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Uniform approach: Why most students blend in while others are allowed to stand out

Media Academy

Students across Queensland find themselves entangled in the age-old debate around the purpose of mandatory uniforms.

School uniforms are often used as a marketing strategy, promoting the quality of education, discipline and opportunities on offer to students.

Private or independent schools have a more luxurious and elegant uniform, such as blazers and boater hats, which may signal the level of resourcing at the institutions.

Public school uniforms, however, are less flashy, raising the question of whether making them mandatory could potentially be a negative, rather than a positive.

Indooroopilly State High School is one of the only public schools in Queensland to challenge social norms by not requiring students to wear a uniform.

Education Queensland’s assistant regional director, Alan Sampson, explained that due to Indooroopilly’s high intake of international students, it was felt it would be better for the school to ditch the uniform rather than force it on students whose families already pay a significant amount of money for an Australian education.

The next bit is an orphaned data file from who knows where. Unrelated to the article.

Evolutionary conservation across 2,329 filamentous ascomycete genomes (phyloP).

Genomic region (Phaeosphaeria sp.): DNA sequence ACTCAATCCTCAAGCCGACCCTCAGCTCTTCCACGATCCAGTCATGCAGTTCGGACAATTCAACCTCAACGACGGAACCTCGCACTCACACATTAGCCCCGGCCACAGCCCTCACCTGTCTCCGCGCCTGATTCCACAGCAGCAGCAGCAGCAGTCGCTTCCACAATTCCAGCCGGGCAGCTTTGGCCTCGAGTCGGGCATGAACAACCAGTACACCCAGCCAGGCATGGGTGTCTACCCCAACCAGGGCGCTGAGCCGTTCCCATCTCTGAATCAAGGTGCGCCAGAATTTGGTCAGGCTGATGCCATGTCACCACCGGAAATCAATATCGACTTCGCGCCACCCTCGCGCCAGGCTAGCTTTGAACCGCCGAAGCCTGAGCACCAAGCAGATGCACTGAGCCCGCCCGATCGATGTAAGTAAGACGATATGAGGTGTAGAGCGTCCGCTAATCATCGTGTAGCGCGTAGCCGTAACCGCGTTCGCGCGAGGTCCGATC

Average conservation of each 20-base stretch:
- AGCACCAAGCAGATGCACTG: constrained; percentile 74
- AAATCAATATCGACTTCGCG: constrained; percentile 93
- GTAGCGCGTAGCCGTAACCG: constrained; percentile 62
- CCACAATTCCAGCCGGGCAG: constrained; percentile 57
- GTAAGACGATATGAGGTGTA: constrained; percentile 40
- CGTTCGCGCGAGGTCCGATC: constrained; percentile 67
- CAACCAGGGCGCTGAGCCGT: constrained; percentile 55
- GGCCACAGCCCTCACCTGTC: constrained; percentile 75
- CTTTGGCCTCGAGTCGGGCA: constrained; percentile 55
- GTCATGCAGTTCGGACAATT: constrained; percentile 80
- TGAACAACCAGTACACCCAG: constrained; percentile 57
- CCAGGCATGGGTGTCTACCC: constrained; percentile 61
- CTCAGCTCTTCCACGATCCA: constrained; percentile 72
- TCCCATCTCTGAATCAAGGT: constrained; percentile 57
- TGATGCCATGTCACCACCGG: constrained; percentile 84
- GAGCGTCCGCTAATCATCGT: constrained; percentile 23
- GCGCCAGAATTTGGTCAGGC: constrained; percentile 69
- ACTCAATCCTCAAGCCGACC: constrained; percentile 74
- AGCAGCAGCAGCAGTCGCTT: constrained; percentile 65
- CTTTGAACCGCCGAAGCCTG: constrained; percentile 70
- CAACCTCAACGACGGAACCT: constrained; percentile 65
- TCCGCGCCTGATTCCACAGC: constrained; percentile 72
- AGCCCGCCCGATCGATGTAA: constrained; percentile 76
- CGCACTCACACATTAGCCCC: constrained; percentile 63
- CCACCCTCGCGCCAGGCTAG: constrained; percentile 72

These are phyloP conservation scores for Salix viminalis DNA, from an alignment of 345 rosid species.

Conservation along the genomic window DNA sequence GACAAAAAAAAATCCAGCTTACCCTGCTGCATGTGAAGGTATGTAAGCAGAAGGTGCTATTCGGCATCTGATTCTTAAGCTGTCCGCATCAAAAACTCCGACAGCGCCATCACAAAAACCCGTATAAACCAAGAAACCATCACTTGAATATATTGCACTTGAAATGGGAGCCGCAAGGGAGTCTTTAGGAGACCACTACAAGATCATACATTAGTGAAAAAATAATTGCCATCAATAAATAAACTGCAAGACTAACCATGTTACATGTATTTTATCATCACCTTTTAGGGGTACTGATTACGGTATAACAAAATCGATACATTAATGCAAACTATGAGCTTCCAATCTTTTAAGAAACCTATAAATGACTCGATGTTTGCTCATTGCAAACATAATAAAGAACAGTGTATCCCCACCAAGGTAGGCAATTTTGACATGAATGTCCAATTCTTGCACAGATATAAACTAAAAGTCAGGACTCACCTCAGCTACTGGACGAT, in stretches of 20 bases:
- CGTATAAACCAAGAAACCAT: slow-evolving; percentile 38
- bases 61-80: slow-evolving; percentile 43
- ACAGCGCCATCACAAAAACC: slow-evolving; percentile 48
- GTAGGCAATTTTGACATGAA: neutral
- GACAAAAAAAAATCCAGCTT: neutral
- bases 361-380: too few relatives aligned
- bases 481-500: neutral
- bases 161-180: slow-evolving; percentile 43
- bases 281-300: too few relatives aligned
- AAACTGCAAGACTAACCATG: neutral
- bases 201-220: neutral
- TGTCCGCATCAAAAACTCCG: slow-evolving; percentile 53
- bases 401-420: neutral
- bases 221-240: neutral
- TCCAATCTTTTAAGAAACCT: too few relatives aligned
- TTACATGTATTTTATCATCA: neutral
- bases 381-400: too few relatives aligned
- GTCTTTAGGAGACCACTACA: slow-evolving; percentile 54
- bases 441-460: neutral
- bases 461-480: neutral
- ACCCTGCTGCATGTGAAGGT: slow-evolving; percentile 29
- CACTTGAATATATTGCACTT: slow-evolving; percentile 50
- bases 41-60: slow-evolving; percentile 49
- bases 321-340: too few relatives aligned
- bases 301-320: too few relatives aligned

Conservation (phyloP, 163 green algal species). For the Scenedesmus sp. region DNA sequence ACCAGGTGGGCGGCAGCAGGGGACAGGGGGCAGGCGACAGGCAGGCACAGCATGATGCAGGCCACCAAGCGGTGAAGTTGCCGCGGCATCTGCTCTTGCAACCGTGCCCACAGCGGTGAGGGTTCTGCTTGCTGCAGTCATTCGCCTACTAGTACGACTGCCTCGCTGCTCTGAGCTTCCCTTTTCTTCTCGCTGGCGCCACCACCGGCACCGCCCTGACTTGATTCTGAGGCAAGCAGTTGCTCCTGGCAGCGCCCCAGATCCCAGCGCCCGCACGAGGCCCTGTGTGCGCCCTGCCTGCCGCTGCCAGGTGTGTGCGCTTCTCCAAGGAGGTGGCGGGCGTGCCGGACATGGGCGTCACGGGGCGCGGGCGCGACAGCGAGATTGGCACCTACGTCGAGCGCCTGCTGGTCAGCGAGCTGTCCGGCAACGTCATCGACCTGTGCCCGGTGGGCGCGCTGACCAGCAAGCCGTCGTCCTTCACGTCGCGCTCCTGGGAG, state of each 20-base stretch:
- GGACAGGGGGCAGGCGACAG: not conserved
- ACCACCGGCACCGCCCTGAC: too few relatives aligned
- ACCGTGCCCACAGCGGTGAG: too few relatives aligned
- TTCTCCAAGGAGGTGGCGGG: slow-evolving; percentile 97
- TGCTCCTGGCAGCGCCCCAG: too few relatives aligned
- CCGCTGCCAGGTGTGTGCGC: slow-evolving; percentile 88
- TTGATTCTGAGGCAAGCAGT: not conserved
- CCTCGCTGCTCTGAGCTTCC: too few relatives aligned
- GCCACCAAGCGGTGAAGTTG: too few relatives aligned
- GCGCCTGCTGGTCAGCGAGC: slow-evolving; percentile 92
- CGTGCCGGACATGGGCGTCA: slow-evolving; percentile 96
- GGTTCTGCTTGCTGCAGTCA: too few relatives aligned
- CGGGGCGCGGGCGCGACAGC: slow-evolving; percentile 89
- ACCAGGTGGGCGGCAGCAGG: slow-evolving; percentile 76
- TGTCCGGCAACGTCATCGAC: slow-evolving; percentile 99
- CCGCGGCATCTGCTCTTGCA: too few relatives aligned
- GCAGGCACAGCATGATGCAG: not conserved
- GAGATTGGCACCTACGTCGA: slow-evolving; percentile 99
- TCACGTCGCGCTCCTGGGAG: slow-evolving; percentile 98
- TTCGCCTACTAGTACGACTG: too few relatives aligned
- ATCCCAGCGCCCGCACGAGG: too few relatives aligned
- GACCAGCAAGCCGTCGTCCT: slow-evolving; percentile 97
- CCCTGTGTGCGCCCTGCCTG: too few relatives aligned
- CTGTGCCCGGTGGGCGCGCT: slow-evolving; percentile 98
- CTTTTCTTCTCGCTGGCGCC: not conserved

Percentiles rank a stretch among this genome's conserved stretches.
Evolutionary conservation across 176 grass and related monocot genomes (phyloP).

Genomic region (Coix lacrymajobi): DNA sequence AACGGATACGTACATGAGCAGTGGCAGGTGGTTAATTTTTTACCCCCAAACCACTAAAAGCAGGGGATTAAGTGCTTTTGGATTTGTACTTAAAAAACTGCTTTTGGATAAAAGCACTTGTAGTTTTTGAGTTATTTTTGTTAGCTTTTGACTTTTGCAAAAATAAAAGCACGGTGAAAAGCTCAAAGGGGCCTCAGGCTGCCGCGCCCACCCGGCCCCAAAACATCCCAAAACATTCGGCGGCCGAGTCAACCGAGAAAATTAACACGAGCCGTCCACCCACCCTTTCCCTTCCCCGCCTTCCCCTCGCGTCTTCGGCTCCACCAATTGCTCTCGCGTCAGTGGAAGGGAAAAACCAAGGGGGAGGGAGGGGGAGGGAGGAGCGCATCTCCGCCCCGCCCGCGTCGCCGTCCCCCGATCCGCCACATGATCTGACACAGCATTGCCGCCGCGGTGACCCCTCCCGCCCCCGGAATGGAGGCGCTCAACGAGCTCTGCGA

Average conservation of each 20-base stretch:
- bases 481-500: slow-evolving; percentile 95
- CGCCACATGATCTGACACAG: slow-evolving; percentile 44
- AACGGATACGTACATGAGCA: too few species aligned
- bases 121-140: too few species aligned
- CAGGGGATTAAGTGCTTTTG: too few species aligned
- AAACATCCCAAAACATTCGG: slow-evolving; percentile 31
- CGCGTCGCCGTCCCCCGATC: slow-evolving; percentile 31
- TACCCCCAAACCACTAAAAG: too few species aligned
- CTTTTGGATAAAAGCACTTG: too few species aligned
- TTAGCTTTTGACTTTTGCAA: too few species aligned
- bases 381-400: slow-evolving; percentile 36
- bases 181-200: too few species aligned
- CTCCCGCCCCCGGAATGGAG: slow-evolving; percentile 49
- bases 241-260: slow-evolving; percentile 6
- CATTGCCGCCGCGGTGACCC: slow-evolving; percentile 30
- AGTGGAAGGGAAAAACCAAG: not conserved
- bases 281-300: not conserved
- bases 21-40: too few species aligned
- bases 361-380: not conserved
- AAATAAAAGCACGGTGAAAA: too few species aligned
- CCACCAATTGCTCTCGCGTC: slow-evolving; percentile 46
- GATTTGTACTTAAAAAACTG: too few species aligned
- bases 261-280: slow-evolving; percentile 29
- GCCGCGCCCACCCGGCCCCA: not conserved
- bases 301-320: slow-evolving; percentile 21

However, at other public schools, the uniform remains mandatory. Sunnybank State High School principal Leah Fontaine suggested students generally recognised the reason for such a policy.

“The school uniform has a positive impact on students,” Fontaine said.

“It allows them to feel a sense of connection and belonging.”

Olivia Speed, a Sunnybank student, disagreed.

“School uniforms are uncomfortable and delay our ability to express ourselves,” Speed said.

“Being a teenager is a time where we get to discover ourselves but the ability to do that is diminished because we have to comply to strict uniform policies.”

Mandatory uniforms mean that students in the community, for example travelling to and from their homes, are seen as representatives of the school. This extends the rules and enforcement extend beyond the school gate.

Fontaine said uniforms helped with the primary role of schooling – education.

“Uniforms hinder the distractions in classrooms and sharpen a student’s focus on their learning and so they achieve better academically,” the principal said.

Students who go on to university will not be required to wear a uniform.

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